Being consistent with your exercise and diet should be your number one priority if you want to see results.
Maintaining a consistent exercise routine is one of the best things you can do for yourself because it helps improve your overall health and well-being.
Exercise has been shown to reduce stress levels, improve sleep quality, increase energy levels and keep weight down while boosting self-esteem by making us feel good about ourselves when we look in the mirror after working out!
The Benefits of Exercise
The benefits of exercise are numerous and well-documented. Exercise will improve your sleep, increase energy levels, improve mental health and even make you happier. It’s also been shown to reduce depression in people with chronic pain conditions. Not to mention it’s role in achieving and maintaining a healthy weight.
Exercise can improve heart health by increasing blood flow throughout the body which helps keep arteries clear of plaque buildup that could lead to heart attacks or strokes.
Regular physical activity also strengthens muscles around major joints like knees and ankles which reduces risk for arthritis later in life.
The Benefits of Eating Well
A healthy diet can help you feel more energetic, improve your overall health and well-being and give you more mental clarity.
It will also make you feel happier in general, which is great for anyone who suffers from depression or anxiety. The effects of eating well on mental health are so underrated.
A healthy diet will also improve the appearance of your skin and hair by providing essential nutrients such as vitamins A, C & E; zinc; iron; calcium; potassium; magnesium; phosphorus (which helps prevent osteoporosis); omega 3 fatty acids (which are good for heart health); fibre – which helps maintain bowel regularity – all of which are found in fruit & vegetables!
Tips for Establishing Consistent Exercise Habits
😀Set realistic goals. Not just big goals, but daily goals that state what actions you’ll take that will move you towards those big goals.
😀Create a schedule and stick to it. All of my successful clients book their training in BEFORE the week starts and also have a back up plan in case things come up (which they do)
😀Find a workout partner, who can help keep you accountable and motivated by pushing each other to work harder than either of you would on your own. Car pooling to training means not only do you have to convince yourself you don’t want to go today (very easy to do for some) but you also have to call your friend and tell them too. Commit to not let each other make excuses.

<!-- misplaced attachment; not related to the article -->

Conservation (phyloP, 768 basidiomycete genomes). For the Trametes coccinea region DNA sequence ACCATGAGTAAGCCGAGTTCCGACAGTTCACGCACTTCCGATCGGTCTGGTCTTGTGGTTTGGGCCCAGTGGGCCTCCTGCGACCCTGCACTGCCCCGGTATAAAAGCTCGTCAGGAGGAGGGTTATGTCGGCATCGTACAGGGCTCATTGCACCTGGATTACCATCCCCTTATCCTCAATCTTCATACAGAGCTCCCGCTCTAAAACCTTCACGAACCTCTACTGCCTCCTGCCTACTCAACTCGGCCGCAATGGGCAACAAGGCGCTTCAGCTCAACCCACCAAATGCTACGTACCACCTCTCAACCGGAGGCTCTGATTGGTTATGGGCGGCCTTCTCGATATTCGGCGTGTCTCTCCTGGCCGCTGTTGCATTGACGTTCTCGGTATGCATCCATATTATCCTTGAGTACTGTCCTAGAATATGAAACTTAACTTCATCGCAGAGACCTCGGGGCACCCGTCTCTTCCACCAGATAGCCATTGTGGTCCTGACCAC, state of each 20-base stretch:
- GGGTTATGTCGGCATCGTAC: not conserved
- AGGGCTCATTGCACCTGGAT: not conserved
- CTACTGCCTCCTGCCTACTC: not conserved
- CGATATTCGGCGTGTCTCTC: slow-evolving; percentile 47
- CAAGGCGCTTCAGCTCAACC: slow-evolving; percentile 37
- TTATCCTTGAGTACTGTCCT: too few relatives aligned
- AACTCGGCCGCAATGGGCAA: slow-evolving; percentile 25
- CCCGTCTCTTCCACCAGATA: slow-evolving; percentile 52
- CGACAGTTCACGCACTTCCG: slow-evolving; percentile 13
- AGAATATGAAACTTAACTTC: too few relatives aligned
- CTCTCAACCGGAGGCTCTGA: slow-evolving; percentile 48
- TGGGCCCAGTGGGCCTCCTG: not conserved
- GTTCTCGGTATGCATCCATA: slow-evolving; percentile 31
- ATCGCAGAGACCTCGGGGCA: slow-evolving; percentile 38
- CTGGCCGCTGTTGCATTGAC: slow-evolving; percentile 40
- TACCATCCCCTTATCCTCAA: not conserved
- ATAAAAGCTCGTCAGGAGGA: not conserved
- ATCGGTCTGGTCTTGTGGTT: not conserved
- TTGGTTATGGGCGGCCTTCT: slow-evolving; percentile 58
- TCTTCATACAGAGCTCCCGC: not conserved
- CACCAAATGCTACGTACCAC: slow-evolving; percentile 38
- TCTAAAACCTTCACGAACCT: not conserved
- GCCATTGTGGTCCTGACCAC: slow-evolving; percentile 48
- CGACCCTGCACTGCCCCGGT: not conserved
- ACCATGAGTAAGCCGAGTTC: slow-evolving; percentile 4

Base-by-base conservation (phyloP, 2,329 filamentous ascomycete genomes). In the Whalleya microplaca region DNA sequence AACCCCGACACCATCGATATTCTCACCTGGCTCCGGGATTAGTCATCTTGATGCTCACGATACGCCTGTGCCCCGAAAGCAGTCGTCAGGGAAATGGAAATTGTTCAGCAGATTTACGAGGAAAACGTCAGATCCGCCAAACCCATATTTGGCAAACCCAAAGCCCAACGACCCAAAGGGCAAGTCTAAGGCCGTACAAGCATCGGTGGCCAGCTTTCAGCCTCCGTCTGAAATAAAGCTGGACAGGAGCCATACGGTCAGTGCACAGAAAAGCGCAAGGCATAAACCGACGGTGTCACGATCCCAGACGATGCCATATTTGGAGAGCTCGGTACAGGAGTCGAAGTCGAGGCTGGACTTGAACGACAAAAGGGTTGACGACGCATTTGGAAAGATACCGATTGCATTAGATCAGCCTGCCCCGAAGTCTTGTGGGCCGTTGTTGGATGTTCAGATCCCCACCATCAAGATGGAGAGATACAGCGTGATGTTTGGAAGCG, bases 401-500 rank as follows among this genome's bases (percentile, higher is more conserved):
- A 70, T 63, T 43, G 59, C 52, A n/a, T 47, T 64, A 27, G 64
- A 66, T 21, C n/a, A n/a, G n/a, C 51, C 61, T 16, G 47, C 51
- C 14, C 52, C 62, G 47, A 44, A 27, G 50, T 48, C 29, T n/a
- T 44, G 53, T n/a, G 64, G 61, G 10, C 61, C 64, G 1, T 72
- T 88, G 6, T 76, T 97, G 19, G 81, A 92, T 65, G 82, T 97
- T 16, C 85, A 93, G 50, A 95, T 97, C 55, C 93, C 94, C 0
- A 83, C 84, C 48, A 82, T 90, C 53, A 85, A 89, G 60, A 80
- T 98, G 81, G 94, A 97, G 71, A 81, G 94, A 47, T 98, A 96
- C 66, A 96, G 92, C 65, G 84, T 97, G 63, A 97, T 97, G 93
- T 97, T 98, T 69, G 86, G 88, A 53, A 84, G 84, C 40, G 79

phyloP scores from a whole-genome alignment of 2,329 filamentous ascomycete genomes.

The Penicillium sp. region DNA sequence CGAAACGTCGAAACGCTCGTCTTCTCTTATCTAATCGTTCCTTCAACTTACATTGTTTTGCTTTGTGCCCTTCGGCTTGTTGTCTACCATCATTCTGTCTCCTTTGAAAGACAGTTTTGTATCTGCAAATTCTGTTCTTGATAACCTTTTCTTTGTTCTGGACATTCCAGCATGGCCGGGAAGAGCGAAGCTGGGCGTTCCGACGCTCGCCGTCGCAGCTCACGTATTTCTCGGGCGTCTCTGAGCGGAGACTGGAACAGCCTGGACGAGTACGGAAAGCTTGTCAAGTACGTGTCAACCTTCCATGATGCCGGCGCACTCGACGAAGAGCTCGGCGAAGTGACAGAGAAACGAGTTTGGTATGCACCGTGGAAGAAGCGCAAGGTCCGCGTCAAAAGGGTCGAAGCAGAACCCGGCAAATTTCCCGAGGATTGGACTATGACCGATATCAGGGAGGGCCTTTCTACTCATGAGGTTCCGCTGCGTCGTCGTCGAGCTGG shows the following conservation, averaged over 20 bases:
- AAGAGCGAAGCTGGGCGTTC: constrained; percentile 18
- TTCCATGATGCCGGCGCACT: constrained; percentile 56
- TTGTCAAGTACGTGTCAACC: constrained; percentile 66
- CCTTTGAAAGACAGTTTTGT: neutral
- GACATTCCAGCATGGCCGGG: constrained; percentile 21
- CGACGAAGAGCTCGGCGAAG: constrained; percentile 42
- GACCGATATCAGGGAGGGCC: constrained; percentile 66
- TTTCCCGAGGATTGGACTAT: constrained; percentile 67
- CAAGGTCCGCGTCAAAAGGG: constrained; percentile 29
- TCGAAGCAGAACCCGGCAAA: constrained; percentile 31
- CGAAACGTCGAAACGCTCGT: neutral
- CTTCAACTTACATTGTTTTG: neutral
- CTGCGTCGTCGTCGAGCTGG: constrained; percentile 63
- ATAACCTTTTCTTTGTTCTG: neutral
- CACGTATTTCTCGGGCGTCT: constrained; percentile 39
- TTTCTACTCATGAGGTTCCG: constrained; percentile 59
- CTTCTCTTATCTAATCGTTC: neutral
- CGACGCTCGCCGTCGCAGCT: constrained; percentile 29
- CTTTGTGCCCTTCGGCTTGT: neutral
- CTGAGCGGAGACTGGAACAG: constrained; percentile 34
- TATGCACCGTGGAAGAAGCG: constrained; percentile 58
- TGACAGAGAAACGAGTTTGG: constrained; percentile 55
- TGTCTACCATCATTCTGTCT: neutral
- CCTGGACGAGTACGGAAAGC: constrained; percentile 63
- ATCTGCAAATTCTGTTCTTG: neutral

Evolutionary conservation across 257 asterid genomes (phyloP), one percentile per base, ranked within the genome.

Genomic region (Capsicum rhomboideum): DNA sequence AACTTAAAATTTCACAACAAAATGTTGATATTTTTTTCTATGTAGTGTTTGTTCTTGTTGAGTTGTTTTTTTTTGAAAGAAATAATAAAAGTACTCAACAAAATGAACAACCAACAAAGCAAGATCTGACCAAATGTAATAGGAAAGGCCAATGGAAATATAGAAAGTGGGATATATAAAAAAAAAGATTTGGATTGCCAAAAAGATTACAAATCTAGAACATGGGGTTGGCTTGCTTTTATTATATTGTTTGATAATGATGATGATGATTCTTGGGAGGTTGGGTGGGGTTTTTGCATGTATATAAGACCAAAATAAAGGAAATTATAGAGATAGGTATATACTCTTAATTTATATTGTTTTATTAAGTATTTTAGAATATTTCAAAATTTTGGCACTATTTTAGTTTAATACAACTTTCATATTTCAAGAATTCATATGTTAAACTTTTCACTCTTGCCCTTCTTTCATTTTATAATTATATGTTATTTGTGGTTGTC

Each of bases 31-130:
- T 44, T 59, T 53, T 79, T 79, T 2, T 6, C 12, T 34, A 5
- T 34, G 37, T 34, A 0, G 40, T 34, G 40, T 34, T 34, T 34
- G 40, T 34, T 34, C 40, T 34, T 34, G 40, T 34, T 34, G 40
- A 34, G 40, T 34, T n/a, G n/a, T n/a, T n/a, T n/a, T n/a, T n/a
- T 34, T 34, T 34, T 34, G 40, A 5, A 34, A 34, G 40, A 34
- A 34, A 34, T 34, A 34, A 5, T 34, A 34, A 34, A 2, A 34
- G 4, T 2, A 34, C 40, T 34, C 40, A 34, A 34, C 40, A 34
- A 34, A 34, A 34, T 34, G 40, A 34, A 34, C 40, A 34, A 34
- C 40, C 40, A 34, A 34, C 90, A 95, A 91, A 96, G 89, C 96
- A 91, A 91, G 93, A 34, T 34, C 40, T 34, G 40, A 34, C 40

😀Track your progress by measuring every week or two (or however often works best for you). IF fat loss is one of your goals, track your waist and hip measurements as well as your weight because when you start a new exercise routine, often the scales don’t show weight loss as fast as we’d like. Taking cm measurements is a better way to track – do both! If your goals are more performance based, track that. Can you run further, lift more weight or do more repetitions before having to rest. At FitterFaster we help you to track all that by encouraging progress at workouts.
😀And finally… reward yourself! Don’t wait until the end of the month–give yourself little rewards along the way so that staying consistent becomes an enjoyable experience rather than something arduous or boring.”
Every time you complete all your training sessions in a week or you make progress, give yourself a predetermined reward – NOT food. It could be a new workout top, a new book or something like a massage. Working towards those smaller rewards on the way to the big results you want to achieve will help keep you going.
Tips for Establishing Consistent Eating Habits
😀Plan ahead. You don’t have to have everything planned down to the spoonful, but having all your breakfast, snack and lunch foods ready to go is going to make it a lot easier. These are often the hardest to stick with because let’s face it, the mornings are a rush for most of us. Having foods readily available to have in the morning or take to work/school is a life saver.